In Ireland it is decreasing. With us, as we have shown, our prisons do not deter men from the commission of crime. In Ireland, they are really a terror to evil doers and they furnish a real protection to life and property. With us, our pris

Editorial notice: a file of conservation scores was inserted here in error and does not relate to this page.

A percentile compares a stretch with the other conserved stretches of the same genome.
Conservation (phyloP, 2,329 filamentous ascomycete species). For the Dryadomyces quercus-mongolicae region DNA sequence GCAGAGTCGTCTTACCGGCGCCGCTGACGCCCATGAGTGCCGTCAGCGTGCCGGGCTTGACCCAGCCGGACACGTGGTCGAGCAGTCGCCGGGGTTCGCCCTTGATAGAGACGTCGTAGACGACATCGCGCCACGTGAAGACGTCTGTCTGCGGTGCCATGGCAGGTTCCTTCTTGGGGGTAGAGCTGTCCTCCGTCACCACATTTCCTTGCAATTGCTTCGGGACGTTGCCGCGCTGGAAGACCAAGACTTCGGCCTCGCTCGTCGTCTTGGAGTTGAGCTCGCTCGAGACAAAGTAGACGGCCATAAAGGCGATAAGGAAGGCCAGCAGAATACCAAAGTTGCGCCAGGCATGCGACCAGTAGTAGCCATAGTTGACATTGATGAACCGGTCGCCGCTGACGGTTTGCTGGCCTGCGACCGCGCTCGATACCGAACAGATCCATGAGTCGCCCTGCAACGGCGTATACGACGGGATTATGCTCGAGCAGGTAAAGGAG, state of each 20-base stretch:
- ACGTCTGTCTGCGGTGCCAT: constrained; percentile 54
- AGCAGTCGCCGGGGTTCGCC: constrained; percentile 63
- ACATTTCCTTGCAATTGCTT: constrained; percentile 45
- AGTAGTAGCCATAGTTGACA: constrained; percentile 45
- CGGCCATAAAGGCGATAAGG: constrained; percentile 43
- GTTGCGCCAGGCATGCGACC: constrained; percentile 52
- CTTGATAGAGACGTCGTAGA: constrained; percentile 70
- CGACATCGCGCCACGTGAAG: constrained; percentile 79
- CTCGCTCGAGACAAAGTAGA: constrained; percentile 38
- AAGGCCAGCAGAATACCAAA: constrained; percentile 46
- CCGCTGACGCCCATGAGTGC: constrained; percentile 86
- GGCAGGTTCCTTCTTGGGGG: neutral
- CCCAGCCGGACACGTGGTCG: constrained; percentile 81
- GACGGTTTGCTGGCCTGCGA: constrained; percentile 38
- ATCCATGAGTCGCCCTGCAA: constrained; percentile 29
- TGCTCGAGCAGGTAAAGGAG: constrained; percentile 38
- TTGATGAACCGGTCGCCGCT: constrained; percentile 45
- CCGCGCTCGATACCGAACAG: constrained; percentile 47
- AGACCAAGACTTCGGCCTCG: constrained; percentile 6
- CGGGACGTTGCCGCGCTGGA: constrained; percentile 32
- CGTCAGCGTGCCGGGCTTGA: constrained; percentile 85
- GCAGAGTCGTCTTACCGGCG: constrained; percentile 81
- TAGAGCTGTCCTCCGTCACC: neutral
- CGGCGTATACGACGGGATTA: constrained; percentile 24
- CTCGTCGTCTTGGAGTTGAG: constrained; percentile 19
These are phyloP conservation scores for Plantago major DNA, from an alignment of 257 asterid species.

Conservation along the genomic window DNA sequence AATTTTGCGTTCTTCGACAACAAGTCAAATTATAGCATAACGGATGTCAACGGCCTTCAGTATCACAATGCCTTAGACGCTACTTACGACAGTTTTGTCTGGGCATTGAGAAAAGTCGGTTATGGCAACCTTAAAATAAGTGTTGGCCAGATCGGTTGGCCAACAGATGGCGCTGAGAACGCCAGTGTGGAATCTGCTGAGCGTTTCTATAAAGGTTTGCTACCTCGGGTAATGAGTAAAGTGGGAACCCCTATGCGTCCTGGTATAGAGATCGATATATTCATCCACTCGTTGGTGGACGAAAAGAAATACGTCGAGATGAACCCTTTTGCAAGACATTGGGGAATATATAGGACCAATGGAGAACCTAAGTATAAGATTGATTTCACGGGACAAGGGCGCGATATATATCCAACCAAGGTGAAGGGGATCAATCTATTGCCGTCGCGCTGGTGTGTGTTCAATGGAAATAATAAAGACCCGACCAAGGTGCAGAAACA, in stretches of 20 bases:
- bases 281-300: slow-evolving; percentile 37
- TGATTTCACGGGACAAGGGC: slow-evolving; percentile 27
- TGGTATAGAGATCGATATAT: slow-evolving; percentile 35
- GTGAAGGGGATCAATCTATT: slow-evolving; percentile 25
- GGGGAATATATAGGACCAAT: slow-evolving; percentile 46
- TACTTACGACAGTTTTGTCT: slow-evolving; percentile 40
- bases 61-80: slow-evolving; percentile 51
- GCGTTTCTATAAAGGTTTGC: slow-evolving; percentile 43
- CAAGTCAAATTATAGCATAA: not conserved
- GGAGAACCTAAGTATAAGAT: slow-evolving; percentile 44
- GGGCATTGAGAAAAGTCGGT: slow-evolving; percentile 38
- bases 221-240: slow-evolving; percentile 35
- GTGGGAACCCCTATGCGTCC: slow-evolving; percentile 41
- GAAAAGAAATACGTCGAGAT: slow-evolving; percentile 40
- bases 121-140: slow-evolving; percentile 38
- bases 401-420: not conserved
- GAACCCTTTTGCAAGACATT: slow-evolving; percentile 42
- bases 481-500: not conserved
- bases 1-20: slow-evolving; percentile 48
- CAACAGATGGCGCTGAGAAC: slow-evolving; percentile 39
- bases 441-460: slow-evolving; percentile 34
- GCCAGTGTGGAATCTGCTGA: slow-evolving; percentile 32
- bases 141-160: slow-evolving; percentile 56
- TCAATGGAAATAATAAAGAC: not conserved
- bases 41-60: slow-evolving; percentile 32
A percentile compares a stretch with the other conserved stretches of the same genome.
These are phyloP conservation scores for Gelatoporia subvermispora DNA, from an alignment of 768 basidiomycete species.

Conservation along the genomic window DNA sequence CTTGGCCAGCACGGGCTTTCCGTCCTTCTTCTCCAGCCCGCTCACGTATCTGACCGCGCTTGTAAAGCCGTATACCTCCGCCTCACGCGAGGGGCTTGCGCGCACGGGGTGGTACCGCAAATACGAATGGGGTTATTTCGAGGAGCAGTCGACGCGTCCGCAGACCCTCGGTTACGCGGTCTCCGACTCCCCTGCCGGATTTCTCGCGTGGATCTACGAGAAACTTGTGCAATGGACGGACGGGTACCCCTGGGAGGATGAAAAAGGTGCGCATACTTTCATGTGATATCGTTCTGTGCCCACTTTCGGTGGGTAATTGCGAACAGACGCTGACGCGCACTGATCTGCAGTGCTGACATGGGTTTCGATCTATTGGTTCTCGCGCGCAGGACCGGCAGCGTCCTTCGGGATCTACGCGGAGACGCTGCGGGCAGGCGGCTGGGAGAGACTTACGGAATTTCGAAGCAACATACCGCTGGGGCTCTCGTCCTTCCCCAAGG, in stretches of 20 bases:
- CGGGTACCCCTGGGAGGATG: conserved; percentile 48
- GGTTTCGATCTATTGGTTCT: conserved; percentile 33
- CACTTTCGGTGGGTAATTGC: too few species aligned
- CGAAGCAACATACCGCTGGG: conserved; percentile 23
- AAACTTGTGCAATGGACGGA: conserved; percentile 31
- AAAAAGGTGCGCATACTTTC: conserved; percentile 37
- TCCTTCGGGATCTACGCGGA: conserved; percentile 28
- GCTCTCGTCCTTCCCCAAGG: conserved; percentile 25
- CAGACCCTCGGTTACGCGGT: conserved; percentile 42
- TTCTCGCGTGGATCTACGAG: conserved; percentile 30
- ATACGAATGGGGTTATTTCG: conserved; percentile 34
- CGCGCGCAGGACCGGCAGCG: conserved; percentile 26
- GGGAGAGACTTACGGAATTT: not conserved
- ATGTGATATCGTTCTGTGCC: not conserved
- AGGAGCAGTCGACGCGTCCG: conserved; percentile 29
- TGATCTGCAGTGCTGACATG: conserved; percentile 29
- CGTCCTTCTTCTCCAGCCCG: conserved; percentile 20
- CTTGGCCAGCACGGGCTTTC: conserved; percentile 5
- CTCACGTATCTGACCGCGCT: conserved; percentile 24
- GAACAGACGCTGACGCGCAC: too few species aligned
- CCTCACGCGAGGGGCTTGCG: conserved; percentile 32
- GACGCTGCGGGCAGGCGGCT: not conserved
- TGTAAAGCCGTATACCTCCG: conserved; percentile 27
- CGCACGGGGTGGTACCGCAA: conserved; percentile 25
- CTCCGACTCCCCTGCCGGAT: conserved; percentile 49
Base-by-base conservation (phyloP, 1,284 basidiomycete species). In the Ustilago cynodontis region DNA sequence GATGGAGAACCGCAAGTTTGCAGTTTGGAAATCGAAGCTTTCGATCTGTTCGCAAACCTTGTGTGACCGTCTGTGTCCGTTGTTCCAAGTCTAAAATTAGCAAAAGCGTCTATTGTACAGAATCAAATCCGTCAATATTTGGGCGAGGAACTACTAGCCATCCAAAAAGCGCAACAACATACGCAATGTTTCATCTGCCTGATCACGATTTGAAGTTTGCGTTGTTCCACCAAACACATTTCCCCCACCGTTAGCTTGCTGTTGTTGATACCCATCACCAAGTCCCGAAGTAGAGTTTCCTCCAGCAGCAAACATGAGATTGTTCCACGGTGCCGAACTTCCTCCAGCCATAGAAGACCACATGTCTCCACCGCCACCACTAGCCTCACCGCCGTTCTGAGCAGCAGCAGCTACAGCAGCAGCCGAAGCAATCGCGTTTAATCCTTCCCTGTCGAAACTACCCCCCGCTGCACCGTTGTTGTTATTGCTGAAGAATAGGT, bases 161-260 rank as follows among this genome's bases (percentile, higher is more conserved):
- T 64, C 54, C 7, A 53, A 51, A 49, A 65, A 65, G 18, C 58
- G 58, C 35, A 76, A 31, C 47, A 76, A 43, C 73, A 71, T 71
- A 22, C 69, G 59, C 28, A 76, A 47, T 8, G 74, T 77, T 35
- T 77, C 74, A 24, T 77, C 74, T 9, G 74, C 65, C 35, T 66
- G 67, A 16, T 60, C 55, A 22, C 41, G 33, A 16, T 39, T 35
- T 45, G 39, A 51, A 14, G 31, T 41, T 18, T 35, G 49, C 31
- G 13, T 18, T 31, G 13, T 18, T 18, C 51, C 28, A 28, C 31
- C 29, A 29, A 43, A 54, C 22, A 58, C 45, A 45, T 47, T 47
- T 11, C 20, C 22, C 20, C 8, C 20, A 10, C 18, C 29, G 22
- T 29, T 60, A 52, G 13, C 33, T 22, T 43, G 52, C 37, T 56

definite object constantly before him, knowing, been most thorough, and all classes are convinced that good conduct will certainly work an amelio- of their reliability. With us crime is increasing. ration of his condition, he has a powerful motive for good conduct constantly operating on him. On the other hand, he knows that every act will demonstrate that those changes in his character, which the discipline was intended to produce, have not been effected, and that it will be neces-ons are not reformatory, at least to any very sary to put him backward until the change is great extent. In Ireland, they are truly reformacompletely accomplished. His daily improvement tory. It is rare to find a man who has once gone or deterioration is admirably measured by a sys- through their discipline, who ever returns to tem of marks. If these show that the prisoner them again, they are better men when they leave is advancing, he is advanced; if he is going back them than they were when they entered them. ward, he is put backward. He cannot advance. Mr. Chairman, I suppose there can be no differuntil he has actually and permanently acquired ence of opinion amongst us, with respect to our all the discipline, which the stage through which duty to provide the best guarantees in our power he is passing is calculated to confer upon him. for the security of life and property in this State, At every advance his condition is improved, his and the reformation of our criminal classes. Can comforts are increased, he has a larger percent- any one doubt that a comparison between our sysage of his earnings credited to him, and he has a tem and that of Sir Walter Crofton shows the very greater area of personal privileges allowed to great and overwhelming superiority of the latter? him. He is also subjected to greater temptations, If we are agreed upon these points, then we can. and he cannot rise until he has acquired the not adopt the latter system without a change in power of resisting them. The third is called the our constitutional provisions. We must exclude intermediate stage because it is intermediate be-all chance of those rapid changes which are now 1.ween imprisonment and freedom. They are necessarily incident to every change in politics, under very little restraint, although they are care- and even to every change in the persons of the fully watched in this stage; they are not taken inspectors. The subordinate officers must be reout in gangs, under keepers, but allowed to work on farms, in mechanical labor, on railroads or canals, as may be desired, and are credited with a large percentage of their earnings. The education commenced in the earlier stages is continued through this; lectures on practical subjects by able men are given to them daily. Examinations are held weekly among themselves, which bring out the mental acquisitions of each prisoner, and a small part of their earnings is handed over to them, which they can spend as they please, but which they generally save carefully to be added to the savings which are given to them when the term of their imprisonment is wholly accomplished. Mr. BELL-I would like to ask the gentleman It must not be forgotten that if the prisoner from Columbia [Mr. Gould] what has been the abuses his increased liberties, he may at any pecuniary success of the Irish system? time be set back, one or two classes or a whole Mr. GOULD-I am not able to state. I was stage, from whence he must work his way back not able to obtain the figures in time so as to by the same slow and painful process as he did make a statement which could be verified by the before. When the prisoner seems to have ac-figures, but I think it has been a pecuniary sucquired the knowledge and the habits of self-con- cess under Sir Walter Crofton. trol which fit him to mingle usefully with society, Mr. LAPHAM-I would ask whether the syshe enters the fourth stage, in which he receives tem of punishment is uniform under the Irish a conditional pardon and a ticket-of-leave. He system, without any reference to the grade of is allowed to select his own place of residence the offense? and his own occupation; but he is still under Mr. GOULD-The system is this: If a man the inspection of the police, and if at any time he commits an offense, a punishment is annexed to is found to abuse his privliges, if he relapses into that. Suppose it is for six months. Now, a perhis old ways, if he is found without visible son who has only six months to serve, has not so means of support, or associating with suspicious many marks to gain. The number of marks is characters, his ticket-of-leave is withdrawn and graduated to the length of punishment. For inhe is returned either to the second or third stages stance, a man who has been guilty of a serious to work his way out as before. The practical re- crime, which would justify a large number of sults of the system have been most extraordi- years of punishment, would be required to get a nary. Experience has set its seal upon its value. greater number of marks, so that the system With us it is very difficult to procure employment actually graduates itself according to the severity for such convicts as have given the best evidence of the offense. But the system is that no man of a desire to reform. In Ireland there is no shall go out of one department into another until class who can so easily obtain employment. The the moral and intellectual objects to be desired reason for this is, that with us the reformation in that branch are entirely gained.